Boycott Doesn't Close All Immigrant Businesses
JOHN YDSTIE, host:
Here in Washington, D.C., most immigrant advocacy groups, along with Hispanic chambers of commerce and Latino lawmakers, urged people not to boycott. Instead, they staged a day of civic action. Church and student groups held rallies where immigrants could sign petitions to Congress and register to vote. But not all immigrants followed the advice to go to work.
NPR's Jennifer Ludden reports.
JENNIFER LUDDEN reporting:
In Langley Park, Maryland, just outside D.C., it was oddly quiet at La Unyon(ph), a nearly all Hispanic shopping mall. The Jennifer Latino Market and Deli had a closed sign on the door. Inside, a Hispanic bookstore, clothing shop, and computer store--all were closed. But a few voices drifted from the tiny Chapina Bakery.
(Soundbite of women speaking in foreign language)
LUDDEN: Manager Lilly Noreiga(ph) said she did feel pressure to close from the other shop owners here.
Ms. LILLY NORIEGA (Manager, Chapina Bakery): Yeah. Some people get mad. It's like hey, you're going to open? Why?
(Soundbite of laughter)
Ms. NORIEGA: It's very hard, but we are here. We are open. We are open, and we are going to stand here, because we are doing the right decision.
LUDDEN: The right decision, she said, because Congress is still debating changes to immigrant law, so she has hope. We boycott in Latin American countries, she said, because that's how we get the government's attention. But Noriega feels sure Congress already knows the economic value of immigrants. She worried the boycott tactic would not go over well.
Ms. NORIEGA: Because I think the right way to do something is in a peaceful way.
LUDDEN: Behind the counter, cashier Karina Espana(ph) agreed.
Ms. KARINA ESPANA (Cashier, Chapina Bakery): (Foreign language spoken)
LUDDEN: If we want to stay in the United States, she said, we need to respect the ways and laws of this country. And yet, Espana said her husband had stayed home for the day, along with virtually all his co-workers. The roofing company he works for was shut down.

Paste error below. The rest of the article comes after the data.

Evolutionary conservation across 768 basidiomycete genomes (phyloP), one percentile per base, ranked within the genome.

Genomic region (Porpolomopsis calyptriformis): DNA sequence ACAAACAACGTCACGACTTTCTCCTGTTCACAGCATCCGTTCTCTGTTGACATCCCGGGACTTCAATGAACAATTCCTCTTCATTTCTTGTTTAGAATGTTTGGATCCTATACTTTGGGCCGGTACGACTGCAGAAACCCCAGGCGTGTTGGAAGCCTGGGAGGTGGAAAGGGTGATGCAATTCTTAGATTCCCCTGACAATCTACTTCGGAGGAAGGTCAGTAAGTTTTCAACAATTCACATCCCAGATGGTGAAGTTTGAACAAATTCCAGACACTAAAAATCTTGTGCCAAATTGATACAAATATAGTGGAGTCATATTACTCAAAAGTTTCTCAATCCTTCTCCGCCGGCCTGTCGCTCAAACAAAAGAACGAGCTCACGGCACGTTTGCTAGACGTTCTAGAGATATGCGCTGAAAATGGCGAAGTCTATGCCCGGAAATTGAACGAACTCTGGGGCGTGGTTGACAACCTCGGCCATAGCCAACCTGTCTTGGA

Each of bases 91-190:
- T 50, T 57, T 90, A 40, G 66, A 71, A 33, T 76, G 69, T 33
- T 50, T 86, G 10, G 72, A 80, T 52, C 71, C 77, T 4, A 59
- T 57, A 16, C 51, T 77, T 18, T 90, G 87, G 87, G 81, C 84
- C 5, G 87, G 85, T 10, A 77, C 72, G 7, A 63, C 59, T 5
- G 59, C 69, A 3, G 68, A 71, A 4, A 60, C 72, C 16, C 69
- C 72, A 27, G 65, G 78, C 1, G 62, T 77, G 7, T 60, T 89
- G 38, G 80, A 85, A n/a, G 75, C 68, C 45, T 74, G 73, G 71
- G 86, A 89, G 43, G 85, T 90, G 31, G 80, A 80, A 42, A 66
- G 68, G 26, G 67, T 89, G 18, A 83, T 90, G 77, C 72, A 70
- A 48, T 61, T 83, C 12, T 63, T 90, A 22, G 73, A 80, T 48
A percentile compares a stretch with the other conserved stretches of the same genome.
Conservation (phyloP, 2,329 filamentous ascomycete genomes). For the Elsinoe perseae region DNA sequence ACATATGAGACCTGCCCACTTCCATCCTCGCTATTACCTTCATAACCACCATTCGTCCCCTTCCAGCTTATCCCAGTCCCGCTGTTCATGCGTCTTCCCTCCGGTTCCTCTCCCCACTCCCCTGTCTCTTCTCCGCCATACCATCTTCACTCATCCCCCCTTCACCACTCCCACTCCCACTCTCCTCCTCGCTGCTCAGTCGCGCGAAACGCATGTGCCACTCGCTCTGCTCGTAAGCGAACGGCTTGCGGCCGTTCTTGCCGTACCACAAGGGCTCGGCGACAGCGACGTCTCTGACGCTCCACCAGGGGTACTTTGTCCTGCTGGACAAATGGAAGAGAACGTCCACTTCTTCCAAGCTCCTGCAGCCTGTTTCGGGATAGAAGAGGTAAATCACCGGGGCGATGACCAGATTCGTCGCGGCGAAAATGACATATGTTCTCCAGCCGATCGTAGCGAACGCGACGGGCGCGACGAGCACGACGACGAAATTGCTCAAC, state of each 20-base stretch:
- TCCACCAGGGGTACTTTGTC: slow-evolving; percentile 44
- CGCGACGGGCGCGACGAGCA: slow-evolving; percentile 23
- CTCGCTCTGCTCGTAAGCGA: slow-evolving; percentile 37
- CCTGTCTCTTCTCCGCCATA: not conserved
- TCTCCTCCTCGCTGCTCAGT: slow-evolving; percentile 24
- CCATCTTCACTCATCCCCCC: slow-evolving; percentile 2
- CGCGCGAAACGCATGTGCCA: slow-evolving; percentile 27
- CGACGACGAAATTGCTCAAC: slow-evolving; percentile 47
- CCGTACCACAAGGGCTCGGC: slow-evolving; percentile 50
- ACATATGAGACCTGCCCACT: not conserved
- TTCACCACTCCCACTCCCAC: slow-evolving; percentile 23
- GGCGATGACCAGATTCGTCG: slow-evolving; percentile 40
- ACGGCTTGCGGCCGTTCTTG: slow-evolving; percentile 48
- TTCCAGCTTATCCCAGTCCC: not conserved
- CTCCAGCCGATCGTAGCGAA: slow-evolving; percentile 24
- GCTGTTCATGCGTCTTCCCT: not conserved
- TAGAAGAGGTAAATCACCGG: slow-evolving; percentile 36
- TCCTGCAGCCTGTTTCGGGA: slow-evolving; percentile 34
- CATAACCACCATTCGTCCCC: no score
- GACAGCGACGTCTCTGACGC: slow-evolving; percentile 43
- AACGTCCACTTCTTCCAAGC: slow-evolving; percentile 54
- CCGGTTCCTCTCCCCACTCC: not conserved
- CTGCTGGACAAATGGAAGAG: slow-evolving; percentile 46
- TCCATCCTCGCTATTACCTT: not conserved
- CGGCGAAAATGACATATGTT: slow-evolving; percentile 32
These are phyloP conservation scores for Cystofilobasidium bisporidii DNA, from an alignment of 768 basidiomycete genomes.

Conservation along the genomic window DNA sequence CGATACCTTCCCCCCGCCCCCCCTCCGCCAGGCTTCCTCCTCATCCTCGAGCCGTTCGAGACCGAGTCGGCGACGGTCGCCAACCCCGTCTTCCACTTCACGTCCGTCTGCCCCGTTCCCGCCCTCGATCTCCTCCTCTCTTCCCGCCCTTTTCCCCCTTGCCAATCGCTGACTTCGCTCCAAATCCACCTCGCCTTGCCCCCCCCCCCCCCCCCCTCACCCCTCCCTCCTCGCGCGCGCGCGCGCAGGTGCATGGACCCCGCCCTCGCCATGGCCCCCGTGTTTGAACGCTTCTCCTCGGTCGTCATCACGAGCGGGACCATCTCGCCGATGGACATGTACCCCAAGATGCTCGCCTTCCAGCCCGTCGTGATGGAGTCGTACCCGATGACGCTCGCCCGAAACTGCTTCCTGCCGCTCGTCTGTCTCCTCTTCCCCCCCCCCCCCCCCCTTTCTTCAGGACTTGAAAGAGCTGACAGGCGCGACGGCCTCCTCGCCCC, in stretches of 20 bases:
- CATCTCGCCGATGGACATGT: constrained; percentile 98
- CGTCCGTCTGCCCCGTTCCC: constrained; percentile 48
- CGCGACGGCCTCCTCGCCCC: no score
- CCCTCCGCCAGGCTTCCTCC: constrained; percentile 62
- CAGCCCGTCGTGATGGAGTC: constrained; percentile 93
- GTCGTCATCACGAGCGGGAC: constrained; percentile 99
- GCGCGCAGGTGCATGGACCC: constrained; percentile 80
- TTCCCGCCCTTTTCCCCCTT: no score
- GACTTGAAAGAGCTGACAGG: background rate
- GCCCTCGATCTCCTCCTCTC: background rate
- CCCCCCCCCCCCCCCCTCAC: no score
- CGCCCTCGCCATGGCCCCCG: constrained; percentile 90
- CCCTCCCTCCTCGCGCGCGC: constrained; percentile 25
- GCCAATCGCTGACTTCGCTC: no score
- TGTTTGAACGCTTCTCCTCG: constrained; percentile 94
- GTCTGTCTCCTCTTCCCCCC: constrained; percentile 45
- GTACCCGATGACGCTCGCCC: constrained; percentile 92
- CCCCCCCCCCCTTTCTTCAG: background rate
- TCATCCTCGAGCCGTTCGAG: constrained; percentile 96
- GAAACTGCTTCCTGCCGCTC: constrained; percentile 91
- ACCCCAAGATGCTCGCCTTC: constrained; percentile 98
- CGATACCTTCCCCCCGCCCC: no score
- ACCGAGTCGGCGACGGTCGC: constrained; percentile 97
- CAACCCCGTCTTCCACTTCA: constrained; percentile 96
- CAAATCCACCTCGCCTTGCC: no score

Customer Silvio Ariano(ph) also revealed a deep ambivalence about the boycott. Immigrants were supposed to avoid buying anything, but Ariano was picking out a bag full of pastries.
Ms. SILVIO ARIANO: Today, we're continuing, yes. But I'm continuing from Hispanic store, which I think is different.
LUDDEN: Ariano's 14-year-old daughter was with her. She'd wanted to stay out of school to show support for the boycott, and Ariano agreed. But her younger daughter didn't understand the day, so Ariano sent her to school. And Ariano's husband, well, he kept his business open, but gladly agreed when one of his Latino employees wanted the day off.
Ms. ARIANO: It's like, I'm so proud of the one side and proud of the other side. And I don't really think it's a right or wrong answer to it. We all come here. We all work here because we all need it.
LUDDEN: Ariano herself is a student studying to be a teacher. But she was relieved not to have to decide what to do. She doesn't have class on Mondays.
Immigrant advocacy groups have been trying hard to attract non-Latino immigrants to their cause. But across the mall from the bakery, the People's Exchange Money Transfer Shop was also open. The West African owner said he had to keep working to survive. One of his customers, Sediki Moriba, said he was sympathetic to the cause, but...
Mr. SEDIKI MORIBA: Black African didn't take part of this that much like Latinos. Because we African, when we come here, we come almost legal, because nobody comes from Africa without visa in this country.
LUDDEN: Moriba said plenty of Africans may overstay their visas, but they don't consider themselves illegal in the same way as those who sneak across the border. Despite this, Moriba agreed that whatever comes of this Latino-driven groundswell to legalize undocumented workers, it will affect all immigrants in this country for good or bad.
Jennifer Ludden, NPR News.
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